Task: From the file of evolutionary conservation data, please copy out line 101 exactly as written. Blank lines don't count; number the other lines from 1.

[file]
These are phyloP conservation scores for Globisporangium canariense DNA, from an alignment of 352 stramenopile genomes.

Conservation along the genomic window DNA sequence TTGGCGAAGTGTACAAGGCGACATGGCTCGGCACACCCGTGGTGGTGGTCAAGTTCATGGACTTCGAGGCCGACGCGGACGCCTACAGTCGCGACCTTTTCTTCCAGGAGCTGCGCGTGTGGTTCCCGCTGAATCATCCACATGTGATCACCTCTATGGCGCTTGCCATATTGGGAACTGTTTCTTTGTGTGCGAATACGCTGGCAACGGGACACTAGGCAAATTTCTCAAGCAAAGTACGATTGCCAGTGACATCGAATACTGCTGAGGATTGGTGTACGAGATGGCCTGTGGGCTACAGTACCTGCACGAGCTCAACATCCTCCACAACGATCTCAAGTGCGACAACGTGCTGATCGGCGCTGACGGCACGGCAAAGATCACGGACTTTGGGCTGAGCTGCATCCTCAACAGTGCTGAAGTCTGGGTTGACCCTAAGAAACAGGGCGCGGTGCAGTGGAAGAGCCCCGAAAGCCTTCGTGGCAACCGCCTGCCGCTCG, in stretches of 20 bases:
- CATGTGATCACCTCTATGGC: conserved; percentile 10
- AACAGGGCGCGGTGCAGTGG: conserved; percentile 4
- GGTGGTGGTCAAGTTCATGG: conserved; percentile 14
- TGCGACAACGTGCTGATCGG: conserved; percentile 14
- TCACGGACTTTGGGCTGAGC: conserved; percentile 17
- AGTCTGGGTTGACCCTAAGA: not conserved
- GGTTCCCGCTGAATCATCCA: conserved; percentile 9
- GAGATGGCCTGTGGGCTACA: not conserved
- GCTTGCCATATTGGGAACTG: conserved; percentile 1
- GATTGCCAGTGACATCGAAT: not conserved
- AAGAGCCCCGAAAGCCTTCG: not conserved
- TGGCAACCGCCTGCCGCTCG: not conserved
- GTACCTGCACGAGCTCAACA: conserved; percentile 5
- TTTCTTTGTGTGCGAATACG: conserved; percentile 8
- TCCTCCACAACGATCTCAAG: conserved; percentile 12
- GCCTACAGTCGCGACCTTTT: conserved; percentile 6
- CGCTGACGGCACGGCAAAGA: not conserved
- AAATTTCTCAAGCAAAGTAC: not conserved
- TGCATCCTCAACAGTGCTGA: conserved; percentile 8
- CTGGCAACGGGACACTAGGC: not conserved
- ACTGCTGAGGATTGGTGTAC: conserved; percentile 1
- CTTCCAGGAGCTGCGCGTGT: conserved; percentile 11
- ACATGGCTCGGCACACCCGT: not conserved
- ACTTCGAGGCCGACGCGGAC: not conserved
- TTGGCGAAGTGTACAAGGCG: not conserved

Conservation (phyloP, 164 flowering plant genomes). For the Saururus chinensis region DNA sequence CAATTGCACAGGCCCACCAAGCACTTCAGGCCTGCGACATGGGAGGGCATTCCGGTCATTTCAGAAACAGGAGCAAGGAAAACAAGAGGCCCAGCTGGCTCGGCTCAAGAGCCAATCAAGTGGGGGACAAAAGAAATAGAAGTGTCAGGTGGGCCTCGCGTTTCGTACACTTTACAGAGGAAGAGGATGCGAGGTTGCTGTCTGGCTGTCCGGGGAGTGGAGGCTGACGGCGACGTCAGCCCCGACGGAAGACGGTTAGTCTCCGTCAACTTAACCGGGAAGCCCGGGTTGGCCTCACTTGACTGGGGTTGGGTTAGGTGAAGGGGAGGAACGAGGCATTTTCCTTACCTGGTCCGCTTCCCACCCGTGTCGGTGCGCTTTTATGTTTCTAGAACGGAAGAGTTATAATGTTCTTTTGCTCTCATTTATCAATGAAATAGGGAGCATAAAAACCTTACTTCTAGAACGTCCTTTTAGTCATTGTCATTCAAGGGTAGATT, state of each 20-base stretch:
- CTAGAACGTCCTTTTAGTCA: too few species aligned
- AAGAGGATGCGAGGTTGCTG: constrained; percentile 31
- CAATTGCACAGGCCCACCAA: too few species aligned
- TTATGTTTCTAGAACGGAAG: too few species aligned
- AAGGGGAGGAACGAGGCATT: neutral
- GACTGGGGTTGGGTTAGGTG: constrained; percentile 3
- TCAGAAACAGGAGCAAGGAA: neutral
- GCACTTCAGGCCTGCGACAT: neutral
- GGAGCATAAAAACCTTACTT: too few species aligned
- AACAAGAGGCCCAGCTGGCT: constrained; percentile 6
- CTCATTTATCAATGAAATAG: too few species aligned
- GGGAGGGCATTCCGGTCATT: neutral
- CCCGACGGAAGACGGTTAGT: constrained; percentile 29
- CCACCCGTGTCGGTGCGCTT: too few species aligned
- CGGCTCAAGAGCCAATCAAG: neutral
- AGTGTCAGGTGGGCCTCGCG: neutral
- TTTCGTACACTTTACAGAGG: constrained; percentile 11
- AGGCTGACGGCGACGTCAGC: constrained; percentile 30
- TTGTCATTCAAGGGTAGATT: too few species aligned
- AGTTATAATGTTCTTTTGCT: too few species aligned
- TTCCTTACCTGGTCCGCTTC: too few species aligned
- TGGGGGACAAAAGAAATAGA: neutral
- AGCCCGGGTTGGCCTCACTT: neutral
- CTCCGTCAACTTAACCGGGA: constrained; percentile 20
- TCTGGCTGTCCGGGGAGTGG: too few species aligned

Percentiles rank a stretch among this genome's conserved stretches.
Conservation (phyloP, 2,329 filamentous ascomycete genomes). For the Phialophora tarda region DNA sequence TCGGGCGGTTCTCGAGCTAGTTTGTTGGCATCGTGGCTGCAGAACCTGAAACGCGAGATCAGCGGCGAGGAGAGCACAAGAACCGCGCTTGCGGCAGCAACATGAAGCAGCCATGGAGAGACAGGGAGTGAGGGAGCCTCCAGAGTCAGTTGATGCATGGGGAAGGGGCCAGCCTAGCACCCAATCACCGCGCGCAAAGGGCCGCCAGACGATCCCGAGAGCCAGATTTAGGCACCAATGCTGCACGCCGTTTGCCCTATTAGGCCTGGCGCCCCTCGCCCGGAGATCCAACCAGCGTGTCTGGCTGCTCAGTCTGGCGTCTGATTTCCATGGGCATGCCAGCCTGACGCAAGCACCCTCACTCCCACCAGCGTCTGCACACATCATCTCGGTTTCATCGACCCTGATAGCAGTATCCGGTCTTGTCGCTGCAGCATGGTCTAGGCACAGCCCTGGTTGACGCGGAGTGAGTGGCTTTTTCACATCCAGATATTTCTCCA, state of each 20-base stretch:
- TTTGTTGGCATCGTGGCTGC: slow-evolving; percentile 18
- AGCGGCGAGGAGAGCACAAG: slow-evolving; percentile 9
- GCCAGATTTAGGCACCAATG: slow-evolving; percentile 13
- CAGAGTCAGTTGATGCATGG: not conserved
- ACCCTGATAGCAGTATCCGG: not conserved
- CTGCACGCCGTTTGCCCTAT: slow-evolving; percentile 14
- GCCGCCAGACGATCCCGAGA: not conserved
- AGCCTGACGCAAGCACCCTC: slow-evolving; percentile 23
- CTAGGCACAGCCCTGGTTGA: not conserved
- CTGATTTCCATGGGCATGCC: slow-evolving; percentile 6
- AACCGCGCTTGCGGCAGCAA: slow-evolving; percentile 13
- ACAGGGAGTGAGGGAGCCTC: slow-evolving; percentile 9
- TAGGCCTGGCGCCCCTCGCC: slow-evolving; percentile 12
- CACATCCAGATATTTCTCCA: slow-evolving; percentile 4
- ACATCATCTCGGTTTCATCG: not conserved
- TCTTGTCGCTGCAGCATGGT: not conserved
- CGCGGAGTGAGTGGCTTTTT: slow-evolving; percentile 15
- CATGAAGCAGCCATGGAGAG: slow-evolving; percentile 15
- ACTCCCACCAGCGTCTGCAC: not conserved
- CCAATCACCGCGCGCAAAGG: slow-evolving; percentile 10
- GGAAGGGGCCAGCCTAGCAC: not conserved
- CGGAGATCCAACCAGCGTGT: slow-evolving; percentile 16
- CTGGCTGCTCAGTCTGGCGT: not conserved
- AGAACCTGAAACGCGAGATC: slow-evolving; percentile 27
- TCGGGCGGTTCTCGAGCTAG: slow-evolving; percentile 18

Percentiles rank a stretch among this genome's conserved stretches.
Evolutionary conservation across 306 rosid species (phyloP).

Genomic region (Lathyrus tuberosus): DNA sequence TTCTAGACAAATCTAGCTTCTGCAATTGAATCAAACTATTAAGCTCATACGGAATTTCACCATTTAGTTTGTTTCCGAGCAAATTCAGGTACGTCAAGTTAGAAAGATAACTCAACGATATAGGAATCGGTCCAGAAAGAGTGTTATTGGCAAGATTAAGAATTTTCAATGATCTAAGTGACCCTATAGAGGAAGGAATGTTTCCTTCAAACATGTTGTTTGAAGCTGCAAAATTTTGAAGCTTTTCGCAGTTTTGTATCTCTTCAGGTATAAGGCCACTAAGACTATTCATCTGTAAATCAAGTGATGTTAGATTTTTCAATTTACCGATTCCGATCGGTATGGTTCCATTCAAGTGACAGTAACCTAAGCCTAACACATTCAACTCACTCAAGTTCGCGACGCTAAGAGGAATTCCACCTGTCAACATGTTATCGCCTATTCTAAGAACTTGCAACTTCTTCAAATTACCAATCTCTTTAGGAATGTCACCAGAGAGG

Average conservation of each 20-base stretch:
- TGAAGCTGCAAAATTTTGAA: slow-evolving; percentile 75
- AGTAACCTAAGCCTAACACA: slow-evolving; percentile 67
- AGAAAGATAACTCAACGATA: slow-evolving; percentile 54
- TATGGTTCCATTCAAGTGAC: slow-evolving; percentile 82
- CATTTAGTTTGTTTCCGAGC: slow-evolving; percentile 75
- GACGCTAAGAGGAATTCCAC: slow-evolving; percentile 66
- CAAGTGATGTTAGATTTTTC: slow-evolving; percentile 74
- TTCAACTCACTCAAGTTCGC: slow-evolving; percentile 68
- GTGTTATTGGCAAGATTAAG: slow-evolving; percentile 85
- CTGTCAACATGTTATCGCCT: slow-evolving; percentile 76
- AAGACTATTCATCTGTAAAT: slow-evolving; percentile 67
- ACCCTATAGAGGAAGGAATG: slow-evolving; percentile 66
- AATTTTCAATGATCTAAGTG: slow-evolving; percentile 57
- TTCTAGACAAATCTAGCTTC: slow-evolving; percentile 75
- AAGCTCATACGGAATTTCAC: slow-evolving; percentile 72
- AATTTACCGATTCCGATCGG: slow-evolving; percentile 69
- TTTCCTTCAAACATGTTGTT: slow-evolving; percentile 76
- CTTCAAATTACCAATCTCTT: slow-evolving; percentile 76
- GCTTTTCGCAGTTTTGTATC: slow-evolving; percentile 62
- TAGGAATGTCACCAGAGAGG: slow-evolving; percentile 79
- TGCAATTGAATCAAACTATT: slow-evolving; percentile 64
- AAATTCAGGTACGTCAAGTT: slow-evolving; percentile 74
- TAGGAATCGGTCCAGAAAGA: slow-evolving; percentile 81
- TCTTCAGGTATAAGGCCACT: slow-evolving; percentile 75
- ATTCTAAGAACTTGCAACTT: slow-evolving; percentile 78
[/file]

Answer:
- TTTCCTTCAAACATGTTGTT: slow-evolving; percentile 76